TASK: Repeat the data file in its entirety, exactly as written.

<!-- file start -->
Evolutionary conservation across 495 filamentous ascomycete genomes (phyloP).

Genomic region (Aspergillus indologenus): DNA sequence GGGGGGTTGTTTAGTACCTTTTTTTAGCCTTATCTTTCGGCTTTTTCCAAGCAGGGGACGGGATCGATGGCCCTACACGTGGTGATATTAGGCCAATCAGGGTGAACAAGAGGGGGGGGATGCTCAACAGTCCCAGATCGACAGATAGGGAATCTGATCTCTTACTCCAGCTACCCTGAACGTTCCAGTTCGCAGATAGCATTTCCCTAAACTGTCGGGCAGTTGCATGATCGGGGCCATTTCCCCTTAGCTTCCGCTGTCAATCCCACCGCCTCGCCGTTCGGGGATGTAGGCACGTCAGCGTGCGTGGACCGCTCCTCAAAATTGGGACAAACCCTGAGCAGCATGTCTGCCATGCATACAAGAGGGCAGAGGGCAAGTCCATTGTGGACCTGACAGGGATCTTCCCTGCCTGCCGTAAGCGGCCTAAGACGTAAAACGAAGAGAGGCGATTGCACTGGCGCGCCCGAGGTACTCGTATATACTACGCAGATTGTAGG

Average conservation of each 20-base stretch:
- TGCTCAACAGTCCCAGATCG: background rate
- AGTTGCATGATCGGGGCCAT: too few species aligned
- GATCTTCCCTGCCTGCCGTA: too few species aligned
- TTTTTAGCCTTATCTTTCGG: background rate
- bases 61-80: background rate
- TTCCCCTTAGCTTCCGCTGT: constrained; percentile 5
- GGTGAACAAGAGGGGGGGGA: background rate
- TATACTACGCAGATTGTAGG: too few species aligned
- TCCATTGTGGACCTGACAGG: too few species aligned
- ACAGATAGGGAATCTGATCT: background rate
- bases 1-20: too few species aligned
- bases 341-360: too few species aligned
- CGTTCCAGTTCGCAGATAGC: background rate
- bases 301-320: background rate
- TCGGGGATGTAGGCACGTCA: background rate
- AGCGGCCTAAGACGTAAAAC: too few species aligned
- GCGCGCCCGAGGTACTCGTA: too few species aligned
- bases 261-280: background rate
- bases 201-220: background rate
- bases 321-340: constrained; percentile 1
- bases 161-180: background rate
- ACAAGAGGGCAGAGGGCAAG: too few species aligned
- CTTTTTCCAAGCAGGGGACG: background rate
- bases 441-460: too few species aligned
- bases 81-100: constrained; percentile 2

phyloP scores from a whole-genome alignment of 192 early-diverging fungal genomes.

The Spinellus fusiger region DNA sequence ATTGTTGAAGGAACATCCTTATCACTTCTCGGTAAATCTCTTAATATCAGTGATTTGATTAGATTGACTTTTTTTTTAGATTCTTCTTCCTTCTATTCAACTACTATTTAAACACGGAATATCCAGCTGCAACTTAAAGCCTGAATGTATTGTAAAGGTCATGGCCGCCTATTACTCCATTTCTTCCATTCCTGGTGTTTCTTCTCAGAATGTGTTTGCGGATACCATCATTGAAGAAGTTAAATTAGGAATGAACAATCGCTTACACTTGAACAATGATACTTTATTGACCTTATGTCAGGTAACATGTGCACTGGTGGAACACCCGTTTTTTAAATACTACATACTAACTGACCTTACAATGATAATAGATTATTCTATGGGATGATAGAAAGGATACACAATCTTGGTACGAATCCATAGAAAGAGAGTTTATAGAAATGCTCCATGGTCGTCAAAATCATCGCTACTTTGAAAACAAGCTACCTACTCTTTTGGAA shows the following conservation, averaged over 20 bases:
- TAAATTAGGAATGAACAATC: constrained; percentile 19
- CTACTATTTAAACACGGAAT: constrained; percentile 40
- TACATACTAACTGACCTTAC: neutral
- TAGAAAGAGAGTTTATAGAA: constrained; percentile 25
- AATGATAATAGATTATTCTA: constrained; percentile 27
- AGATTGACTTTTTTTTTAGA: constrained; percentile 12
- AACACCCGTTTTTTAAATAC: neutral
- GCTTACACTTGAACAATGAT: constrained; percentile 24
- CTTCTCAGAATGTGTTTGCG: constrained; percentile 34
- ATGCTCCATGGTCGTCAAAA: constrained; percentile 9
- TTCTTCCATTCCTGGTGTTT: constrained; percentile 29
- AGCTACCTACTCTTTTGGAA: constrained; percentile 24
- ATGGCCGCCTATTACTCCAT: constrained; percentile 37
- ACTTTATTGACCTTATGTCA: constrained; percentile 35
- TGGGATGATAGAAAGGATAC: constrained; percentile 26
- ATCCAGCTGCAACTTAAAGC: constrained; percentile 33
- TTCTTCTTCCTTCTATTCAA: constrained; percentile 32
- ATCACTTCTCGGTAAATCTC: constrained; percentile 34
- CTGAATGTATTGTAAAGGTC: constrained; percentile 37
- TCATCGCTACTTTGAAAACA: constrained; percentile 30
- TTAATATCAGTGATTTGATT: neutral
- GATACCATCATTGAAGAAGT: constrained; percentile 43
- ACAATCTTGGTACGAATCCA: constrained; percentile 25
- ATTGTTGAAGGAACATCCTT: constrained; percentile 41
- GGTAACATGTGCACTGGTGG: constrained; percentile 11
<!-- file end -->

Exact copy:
Evolutionary conservation across 495 filamentous ascomycete genomes (phyloP).

Genomic region (Aspergillus indologenus): DNA sequence GGGGGGTTGTTTAGTACCTTTTTTTAGCCTTATCTTTCGGCTTTTTCCAAGCAGGGGACGGGATCGATGGCCCTACACGTGGTGATATTAGGCCAATCAGGGTGAACAAGAGGGGGGGGATGCTCAACAGTCCCAGATCGACAGATAGGGAATCTGATCTCTTACTCCAGCTACCCTGAACGTTCCAGTTCGCAGATAGCATTTCCCTAAACTGTCGGGCAGTTGCATGATCGGGGCCATTTCCCCTTAGCTTCCGCTGTCAATCCCACCGCCTCGCCGTTCGGGGATGTAGGCACGTCAGCGTGCGTGGACCGCTCCTCAAAATTGGGACAAACCCTGAGCAGCATGTCTGCCATGCATACAAGAGGGCAGAGGGCAAGTCCATTGTGGACCTGACAGGGATCTTCCCTGCCTGCCGTAAGCGGCCTAAGACGTAAAACGAAGAGAGGCGATTGCACTGGCGCGCCCGAGGTACTCGTATATACTACGCAGATTGTAGG

Average conservation of each 20-base stretch:
- TGCTCAACAGTCCCAGATCG: background rate
- AGTTGCATGATCGGGGCCAT: too few species aligned
- GATCTTCCCTGCCTGCCGTA: too few species aligned
- TTTTTAGCCTTATCTTTCGG: background rate
- bases 61-80: background rate
- TTCCCCTTAGCTTCCGCTGT: constrained; percentile 5
- GGTGAACAAGAGGGGGGGGA: background rate
- TATACTACGCAGATTGTAGG: too few species aligned
- TCCATTGTGGACCTGACAGG: too few species aligned
- ACAGATAGGGAATCTGATCT: background rate
- bases 1-20: too few species aligned
- bases 341-360: too few species aligned
- CGTTCCAGTTCGCAGATAGC: background rate
- bases 301-320: background rate
- TCGGGGATGTAGGCACGTCA: background rate
- AGCGGCCTAAGACGTAAAAC: too few species aligned
- GCGCGCCCGAGGTACTCGTA: too few species aligned
- bases 261-280: background rate
- bases 201-220: background rate
- bases 321-340: constrained; percentile 1
- bases 161-180: background rate
- ACAAGAGGGCAGAGGGCAAG: too few species aligned
- CTTTTTCCAAGCAGGGGACG: background rate
- bases 441-460: too few species aligned
- bases 81-100: constrained; percentile 2

phyloP scores from a whole-genome alignment of 192 early-diverging fungal genomes.

The Spinellus fusiger region DNA sequence ATTGTTGAAGGAACATCCTTATCACTTCTCGGTAAATCTCTTAATATCAGTGATTTGATTAGATTGACTTTTTTTTTAGATTCTTCTTCCTTCTATTCAACTACTATTTAAACACGGAATATCCAGCTGCAACTTAAAGCCTGAATGTATTGTAAAGGTCATGGCCGCCTATTACTCCATTTCTTCCATTCCTGGTGTTTCTTCTCAGAATGTGTTTGCGGATACCATCATTGAAGAAGTTAAATTAGGAATGAACAATCGCTTACACTTGAACAATGATACTTTATTGACCTTATGTCAGGTAACATGTGCACTGGTGGAACACCCGTTTTTTAAATACTACATACTAACTGACCTTACAATGATAATAGATTATTCTATGGGATGATAGAAAGGATACACAATCTTGGTACGAATCCATAGAAAGAGAGTTTATAGAAATGCTCCATGGTCGTCAAAATCATCGCTACTTTGAAAACAAGCTACCTACTCTTTTGGAA shows the following conservation, averaged over 20 bases:
- TAAATTAGGAATGAACAATC: constrained; percentile 19
- CTACTATTTAAACACGGAAT: constrained; percentile 40
- TACATACTAACTGACCTTAC: neutral
- TAGAAAGAGAGTTTATAGAA: constrained; percentile 25
- AATGATAATAGATTATTCTA: constrained; percentile 27
- AGATTGACTTTTTTTTTAGA: constrained; percentile 12
- AACACCCGTTTTTTAAATAC: neutral
- GCTTACACTTGAACAATGAT: constrained; percentile 24
- CTTCTCAGAATGTGTTTGCG: constrained; percentile 34
- ATGCTCCATGGTCGTCAAAA: constrained; percentile 9
- TTCTTCCATTCCTGGTGTTT: constrained; percentile 29
- AGCTACCTACTCTTTTGGAA: constrained; percentile 24
- ATGGCCGCCTATTACTCCAT: constrained; percentile 37
- ACTTTATTGACCTTATGTCA: constrained; percentile 35
- TGGGATGATAGAAAGGATAC: constrained; percentile 26
- ATCCAGCTGCAACTTAAAGC: constrained; percentile 33
- TTCTTCTTCCTTCTATTCAA: constrained; percentile 32
- ATCACTTCTCGGTAAATCTC: constrained; percentile 34
- CTGAATGTATTGTAAAGGTC: constrained; percentile 37
- TCATCGCTACTTTGAAAACA: constrained; percentile 30
- TTAATATCAGTGATTTGATT: neutral
- GATACCATCATTGAAGAAGT: constrained; percentile 43
- ACAATCTTGGTACGAATCCA: constrained; percentile 25
- ATTGTTGAAGGAACATCCTT: constrained; percentile 41
- GGTAACATGTGCACTGGTGG: constrained; percentile 11